Review

Austin Powers in Goldmember Review

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Jul 26, 2002 | 7:03am EDT

Sell out baby yeah! In the new millennium the international man of mystery has become such a pop culture phenomenon that Hollywood has turned his exploits into a feature film filled with star cameos that the studio has asked us not to reveal. But Austin still finds himself battling foes: his father Nigel Powers (played by Michael Caine) has been kidnapped by an evil Dutchman named Goldmember. Austin enlists the aid of his archnemesis Dr. Evil who's being held in a maximum-security prison to help track down Goldmember who has taken Nigel back in time to 1975. Austin jumps into his pimpmobile/time machine and heads back to the disco era to save his father unaware that Dr. Evil has orchestrated a prison break and is actually in cahoots with Goldmember to take over the world. Austin teams up with former flame Foxxy Cleopatra (Beyoncé Knowles) to rescue his father and save the world yet again. But could Nigel's kidnapping be a ruse to get to Austin? Who knows! The plot of Austin Powers in Goldmember is so convoluted it is practically a side note to the characters' wackiness. Your best bet is to sit back and try to enjoy the ride without focusing too much on inane details--like a storyline.

While Myers portrays all of his characters with daunting finesse (Fat Bastard is just as gross as he ever was) there was perhaps a little too much of them. In fact Myers seems to hog the spotlight. No longer is he the naïve spy trying to shag everyone; this new Austin surfs the Web and barely tries to get into Foxxy's--or anyone else's--pants. Knowles reportedly did a lot of research for the part of Foxxy Cleopatra--watching blaxploitation movies and studying Foxxy's inspiration Pam Grier--all so she could utter a few lines like "You're under arrest sugar " or "Shazam!" Knowles does all right with what she is given and she is less vacuous than Heather Graham was in The Spy Who Shagged Me but the film needs a stronger and more intelligent female lead à la Liz Hurley in the original Austin Powers film. As Scott Evil Seth Green who is renowned for improvising much of his dialogue in this series doesn't get the attention he deserves here. His character is reduced to a groveling loser hungry for his father's love. It would have been nice to see more conflict between Scott and Dr. Evil. In a surprising twist Verne Troyer takes on more than just Mini-Me but I won't spoil it. Suffice it to say he outdoes himself and takes on a more physical role brawling with the big guys.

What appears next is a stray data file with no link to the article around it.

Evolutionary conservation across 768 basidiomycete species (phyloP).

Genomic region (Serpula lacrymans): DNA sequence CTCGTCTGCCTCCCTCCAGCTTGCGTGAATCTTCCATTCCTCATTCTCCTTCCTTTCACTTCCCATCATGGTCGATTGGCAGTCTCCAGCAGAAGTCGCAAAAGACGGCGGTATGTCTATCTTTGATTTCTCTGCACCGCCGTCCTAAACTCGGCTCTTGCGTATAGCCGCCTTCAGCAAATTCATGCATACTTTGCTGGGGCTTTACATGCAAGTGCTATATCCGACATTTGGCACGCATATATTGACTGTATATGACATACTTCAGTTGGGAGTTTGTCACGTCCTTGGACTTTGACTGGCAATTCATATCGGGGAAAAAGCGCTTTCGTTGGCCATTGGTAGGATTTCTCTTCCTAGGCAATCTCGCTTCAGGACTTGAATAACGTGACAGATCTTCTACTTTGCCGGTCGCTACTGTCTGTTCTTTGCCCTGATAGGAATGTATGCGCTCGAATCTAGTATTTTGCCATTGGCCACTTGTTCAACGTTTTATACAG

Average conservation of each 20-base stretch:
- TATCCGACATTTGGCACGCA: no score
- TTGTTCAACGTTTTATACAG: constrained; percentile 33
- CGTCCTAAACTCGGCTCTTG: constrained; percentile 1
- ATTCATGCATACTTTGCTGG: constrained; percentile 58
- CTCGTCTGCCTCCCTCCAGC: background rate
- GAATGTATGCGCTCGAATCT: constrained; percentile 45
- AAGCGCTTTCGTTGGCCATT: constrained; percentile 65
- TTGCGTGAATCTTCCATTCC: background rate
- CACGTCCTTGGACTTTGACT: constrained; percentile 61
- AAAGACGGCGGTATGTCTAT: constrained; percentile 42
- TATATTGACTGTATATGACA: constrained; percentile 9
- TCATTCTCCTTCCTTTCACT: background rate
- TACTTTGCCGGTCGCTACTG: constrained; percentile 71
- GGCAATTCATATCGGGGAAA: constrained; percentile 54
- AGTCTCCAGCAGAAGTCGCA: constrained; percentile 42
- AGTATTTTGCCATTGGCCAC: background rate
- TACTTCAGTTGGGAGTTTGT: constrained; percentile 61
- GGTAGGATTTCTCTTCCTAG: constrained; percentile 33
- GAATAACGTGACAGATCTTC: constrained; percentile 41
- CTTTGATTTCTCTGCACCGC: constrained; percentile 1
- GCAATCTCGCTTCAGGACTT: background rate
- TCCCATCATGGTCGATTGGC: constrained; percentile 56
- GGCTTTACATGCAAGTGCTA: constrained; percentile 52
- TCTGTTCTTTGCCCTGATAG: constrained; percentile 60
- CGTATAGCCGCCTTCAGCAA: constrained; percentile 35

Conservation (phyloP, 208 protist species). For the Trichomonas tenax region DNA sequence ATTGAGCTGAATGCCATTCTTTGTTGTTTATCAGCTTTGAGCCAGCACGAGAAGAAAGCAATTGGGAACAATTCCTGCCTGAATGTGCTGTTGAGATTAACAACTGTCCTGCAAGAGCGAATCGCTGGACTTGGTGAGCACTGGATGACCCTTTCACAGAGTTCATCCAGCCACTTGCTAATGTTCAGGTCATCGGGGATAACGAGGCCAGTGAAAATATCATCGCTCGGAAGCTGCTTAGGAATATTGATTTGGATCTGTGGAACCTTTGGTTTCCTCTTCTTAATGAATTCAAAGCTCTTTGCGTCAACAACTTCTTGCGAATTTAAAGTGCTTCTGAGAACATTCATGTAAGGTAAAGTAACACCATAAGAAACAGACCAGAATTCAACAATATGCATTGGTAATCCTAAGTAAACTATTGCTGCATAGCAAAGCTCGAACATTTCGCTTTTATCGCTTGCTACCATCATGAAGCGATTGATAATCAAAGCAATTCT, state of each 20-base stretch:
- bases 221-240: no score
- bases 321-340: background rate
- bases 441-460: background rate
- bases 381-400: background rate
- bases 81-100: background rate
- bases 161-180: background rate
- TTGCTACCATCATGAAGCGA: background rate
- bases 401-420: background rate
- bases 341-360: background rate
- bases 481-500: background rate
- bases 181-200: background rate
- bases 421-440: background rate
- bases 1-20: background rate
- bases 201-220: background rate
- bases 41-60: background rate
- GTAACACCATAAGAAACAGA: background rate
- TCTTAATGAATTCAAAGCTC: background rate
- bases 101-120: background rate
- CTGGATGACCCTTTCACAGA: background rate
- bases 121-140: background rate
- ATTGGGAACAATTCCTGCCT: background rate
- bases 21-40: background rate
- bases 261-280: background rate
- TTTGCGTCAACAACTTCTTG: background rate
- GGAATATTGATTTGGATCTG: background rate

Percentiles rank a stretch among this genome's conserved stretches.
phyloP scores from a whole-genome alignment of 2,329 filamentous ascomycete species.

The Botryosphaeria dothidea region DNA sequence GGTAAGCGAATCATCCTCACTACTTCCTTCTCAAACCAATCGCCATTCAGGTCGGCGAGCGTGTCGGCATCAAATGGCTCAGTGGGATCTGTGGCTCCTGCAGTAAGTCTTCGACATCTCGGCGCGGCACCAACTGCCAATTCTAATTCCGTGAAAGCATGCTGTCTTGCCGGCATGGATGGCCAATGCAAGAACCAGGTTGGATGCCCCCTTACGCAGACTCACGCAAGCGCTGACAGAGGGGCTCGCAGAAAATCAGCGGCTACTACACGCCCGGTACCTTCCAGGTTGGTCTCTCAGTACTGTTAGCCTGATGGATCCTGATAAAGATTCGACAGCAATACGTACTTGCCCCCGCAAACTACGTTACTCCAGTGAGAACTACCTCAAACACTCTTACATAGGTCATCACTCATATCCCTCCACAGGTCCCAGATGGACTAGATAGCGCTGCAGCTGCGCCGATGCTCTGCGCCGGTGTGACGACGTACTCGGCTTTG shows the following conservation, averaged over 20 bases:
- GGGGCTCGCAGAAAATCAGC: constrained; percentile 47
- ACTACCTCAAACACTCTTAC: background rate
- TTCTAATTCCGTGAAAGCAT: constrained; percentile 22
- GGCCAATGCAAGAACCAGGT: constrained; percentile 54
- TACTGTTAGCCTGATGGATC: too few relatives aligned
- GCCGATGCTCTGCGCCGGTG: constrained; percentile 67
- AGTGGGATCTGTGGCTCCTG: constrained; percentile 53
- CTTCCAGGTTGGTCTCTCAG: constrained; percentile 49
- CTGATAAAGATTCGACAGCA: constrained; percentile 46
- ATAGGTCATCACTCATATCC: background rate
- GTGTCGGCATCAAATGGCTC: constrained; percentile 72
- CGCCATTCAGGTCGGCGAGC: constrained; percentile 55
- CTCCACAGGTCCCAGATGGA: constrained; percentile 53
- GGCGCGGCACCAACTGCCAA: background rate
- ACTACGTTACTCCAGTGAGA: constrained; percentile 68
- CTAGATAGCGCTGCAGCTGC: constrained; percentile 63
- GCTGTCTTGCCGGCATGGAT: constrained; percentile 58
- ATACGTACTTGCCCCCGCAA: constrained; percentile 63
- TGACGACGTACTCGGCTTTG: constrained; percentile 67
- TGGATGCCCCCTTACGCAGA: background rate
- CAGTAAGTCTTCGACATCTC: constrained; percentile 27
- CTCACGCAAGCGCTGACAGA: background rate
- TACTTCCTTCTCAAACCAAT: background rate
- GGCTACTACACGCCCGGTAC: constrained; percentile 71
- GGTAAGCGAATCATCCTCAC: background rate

Maybe the fact that about an hour's worth of footage ended up on the cutting-room floor is to blame for Goldmember's clumsily put together feel. Director Jay Roach has taken a lazy approach with this third Austin Powers installment relying too heavily on cameo appearances and wannabe-hip dance sequences rather than the story itself. Scenes appear to have been randomly spliced together with little cohesiveness and interspersed with one too many musical montages. New characters were introduced at the expense of the beloved core characters here their development thwarted by unsophisticated rivals like Goldmember and The Mole and fluffy pop icons like Britney Spears. Dr. Evil for example has traded his more nefarious side for a goofy one rendering him a silly buffoon without even a trace of menace. Myers has built something wonderful with Austin Powers but perhaps it's time to strip the franchise down to basics and shift the focus back to what made Austin Powers: International Man of Mystery so endearing in the first place: its entire roster of characters--not just the ones portrayed by Myers. It would be great to see another Austin Powers flick but one that doesn't dwell so much on the franchise's success.

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